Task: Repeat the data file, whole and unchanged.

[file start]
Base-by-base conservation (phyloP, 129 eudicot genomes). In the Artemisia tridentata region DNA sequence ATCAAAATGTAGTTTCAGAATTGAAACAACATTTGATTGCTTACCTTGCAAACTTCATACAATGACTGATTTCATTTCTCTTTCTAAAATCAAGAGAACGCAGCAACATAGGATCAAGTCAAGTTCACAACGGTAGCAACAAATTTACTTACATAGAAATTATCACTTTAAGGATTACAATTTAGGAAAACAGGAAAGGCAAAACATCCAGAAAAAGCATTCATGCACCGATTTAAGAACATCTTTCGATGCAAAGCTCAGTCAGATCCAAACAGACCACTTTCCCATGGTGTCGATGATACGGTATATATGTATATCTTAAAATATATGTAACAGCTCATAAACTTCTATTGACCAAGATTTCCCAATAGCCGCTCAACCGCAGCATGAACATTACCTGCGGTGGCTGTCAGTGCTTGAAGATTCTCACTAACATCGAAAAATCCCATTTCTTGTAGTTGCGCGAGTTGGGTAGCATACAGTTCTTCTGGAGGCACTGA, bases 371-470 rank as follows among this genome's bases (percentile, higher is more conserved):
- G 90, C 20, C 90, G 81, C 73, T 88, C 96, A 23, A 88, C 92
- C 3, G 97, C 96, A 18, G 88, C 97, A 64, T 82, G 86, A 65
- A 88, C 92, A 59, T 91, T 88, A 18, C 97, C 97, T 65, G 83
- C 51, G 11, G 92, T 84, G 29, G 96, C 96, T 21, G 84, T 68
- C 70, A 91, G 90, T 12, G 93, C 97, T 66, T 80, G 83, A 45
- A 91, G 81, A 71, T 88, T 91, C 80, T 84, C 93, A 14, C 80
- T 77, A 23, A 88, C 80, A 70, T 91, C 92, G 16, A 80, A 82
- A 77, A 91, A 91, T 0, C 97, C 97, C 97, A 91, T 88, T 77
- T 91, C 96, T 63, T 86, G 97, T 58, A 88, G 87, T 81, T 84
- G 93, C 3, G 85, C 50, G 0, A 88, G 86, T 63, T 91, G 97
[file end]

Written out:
Base-by-base conservation (phyloP, 129 eudicot genomes). In the Artemisia tridentata region DNA sequence ATCAAAATGTAGTTTCAGAATTGAAACAACATTTGATTGCTTACCTTGCAAACTTCATACAATGACTGATTTCATTTCTCTTTCTAAAATCAAGAGAACGCAGCAACATAGGATCAAGTCAAGTTCACAACGGTAGCAACAAATTTACTTACATAGAAATTATCACTTTAAGGATTACAATTTAGGAAAACAGGAAAGGCAAAACATCCAGAAAAAGCATTCATGCACCGATTTAAGAACATCTTTCGATGCAAAGCTCAGTCAGATCCAAACAGACCACTTTCCCATGGTGTCGATGATACGGTATATATGTATATCTTAAAATATATGTAACAGCTCATAAACTTCTATTGACCAAGATTTCCCAATAGCCGCTCAACCGCAGCATGAACATTACCTGCGGTGGCTGTCAGTGCTTGAAGATTCTCACTAACATCGAAAAATCCCATTTCTTGTAGTTGCGCGAGTTGGGTAGCATACAGTTCTTCTGGAGGCACTGA, bases 371-470 rank as follows among this genome's bases (percentile, higher is more conserved):
- G 90, C 20, C 90, G 81, C 73, T 88, C 96, A 23, A 88, C 92
- C 3, G 97, C 96, A 18, G 88, C 97, A 64, T 82, G 86, A 65
- A 88, C 92, A 59, T 91, T 88, A 18, C 97, C 97, T 65, G 83
- C 51, G 11, G 92, T 84, G 29, G 96, C 96, T 21, G 84, T 68
- C 70, A 91, G 90, T 12, G 93, C 97, T 66, T 80, G 83, A 45
- A 91, G 81, A 71, T 88, T 91, C 80, T 84, C 93, A 14, C 80
- T 77, A 23, A 88, C 80, A 70, T 91, C 92, G 16, A 80, A 82
- A 77, A 91, A 91, T 0, C 97, C 97, C 97, A 91, T 88, T 77
- T 91, C 96, T 63, T 86, G 97, T 58, A 88, G 87, T 81, T 84
- G 93, C 3, G 85, C 50, G 0, A 88, G 86, T 63, T 91, G 97